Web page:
Archive for the ‘safety tips’ Tag

What to Wear When You Ride – and Why

Just because you are free to ride your motorcycle or scooter in the U.S. with hardly enough clothing for a beach party does not mean it’s a good idea. And just because riders in at least 30 states may legally ride without helmets, also does not make this recommended.

Gear comes styled for every kind of riding, at several price points, and designed more comfortably than ever. Aside from its obvious intent of protecting you in a crash, proper clothing and a helmet can actually reduce fatigue and improve your focus.

And whether you think it’s too hot out, or gear costs too much, or you just don’t feel like it – none of these are excuses not to protect yourself. How would those who care about you like it if you were hurt or killed? You owe it to them, and you owe it to yourself.

While some want to debate the merits of helmets and gear, when push comes to shove, riders know. Or ask any racer. He or she understands a crash could happen any time and what are they required to wear?

Allstate Insurance On Rider Safety

Our friends at Allstate Motorcycle Insurance know a thing or two about motorcycle safety. In addition to Motorcycle.com’s safety series, Allstate Motorcycle Insurance has its own valuable safety information to share.

* Motorcycle Awareness: Safety Tips from Allstate Motorcycle Insurance

* Rider Safety: Staying Alert on Familiar Routes

* Rider Training: Be Prepared and Carry These Essentials

Helmet

A helmet (and optional ear plugs) protects you from hearing loss, or being pelted by debris, insects, rain, hail, and it could one day save your life.

The National Highway Traffic Safety Administration (NHTSA) estimates helmets improve your odds by 37 percent. That is, for every 100 riders killed not wearing one, 37 riders could have lived had they all been wearing helmets.

There are several standards – U.S. Department of Transportation (DOT), Snell, and some European standards. While the Snell Foundation says its standard is superior, this is open to debate.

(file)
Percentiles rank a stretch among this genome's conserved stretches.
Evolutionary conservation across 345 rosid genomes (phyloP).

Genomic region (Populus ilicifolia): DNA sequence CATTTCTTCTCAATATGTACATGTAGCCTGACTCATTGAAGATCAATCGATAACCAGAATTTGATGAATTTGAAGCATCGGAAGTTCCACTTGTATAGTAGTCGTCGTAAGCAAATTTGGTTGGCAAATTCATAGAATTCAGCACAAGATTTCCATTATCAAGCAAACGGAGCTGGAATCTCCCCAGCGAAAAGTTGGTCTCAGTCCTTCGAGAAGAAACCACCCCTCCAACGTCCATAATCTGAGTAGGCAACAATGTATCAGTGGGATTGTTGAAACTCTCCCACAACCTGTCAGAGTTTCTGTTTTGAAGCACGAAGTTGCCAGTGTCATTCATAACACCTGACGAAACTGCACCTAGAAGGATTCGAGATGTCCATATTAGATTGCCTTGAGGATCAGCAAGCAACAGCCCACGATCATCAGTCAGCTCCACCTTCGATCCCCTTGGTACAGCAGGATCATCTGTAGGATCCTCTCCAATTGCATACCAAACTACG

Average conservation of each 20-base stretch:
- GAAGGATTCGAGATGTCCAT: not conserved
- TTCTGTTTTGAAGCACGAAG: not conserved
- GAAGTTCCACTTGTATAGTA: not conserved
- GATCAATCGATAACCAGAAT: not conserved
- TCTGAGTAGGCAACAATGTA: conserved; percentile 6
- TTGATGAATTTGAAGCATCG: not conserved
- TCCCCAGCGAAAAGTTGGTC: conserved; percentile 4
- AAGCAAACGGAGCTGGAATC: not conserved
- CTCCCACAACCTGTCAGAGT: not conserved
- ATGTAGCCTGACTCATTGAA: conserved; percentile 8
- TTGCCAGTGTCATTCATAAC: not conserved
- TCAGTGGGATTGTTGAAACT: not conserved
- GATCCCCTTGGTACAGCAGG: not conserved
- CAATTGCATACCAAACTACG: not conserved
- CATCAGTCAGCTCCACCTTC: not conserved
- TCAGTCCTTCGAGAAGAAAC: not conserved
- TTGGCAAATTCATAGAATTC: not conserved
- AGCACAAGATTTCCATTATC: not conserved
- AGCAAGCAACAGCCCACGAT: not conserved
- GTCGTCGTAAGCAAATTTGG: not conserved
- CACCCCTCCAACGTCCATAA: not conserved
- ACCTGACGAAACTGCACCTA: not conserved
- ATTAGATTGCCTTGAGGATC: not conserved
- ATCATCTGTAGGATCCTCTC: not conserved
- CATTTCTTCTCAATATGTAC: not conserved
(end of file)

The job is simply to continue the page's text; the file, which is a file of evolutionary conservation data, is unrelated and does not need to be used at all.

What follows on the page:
Based on several studies, we recommend at least the federally mandated DOT standard. Identified by a label on the back of the helmet, the DOT standard means the manufacturer says it will pass specific tests for impact protection, penetration, staying on your head, and more.

There are “half helmets,” partial coverage, and full face. A full face provides the most protection.

Jacket and pants

Well-designed rider clothing keeps you protected from windburn, sunburn, exhaust burns, and is a comfortable first line of defense.

Some riders wear a motorcycle jacket, but complete the outfit with street pants. Fact is, your legs are very vulnerable so why not protect them just as well?

In a crash, cotton dungarees tear through in less than one second. Shorts, khakis or sweat pants offer negligible safety value. Fashion leather may shred as instantly as cloth. If you choose leather, make sure it’s suitable for motorcycle use.

According to Dana Grindle, owner of Bates Custom Leathers in Signal Hill, Calif., while certain textiles can do a good job, especially when combined with built-in armor, high-tensile cowhide still offers the most abrasion resistance and tear-through strength.

For the heat of summer, manufacturers offer perforated leather or abrasion-resistant mesh. There are also several brands of textile jeans, if you absolutely don’t want the fully kitted look.

Whatever you wear, make sure it’s protective, said Rae Tyson, an experienced rider and NHTSA spokesman.

“Some of the worst crashes I’ve seen have been with people who fell off the motorcycle who were wearing short sleeves, or shorts, or a tank top, etc., and it’s not a pretty sight,” Tyson said, “Last time I checked your body was never designed for that.”

And Grindle concurred, adding motorcycle clothing can cost significant money, but if you crash once, you will not question whether it was worth it.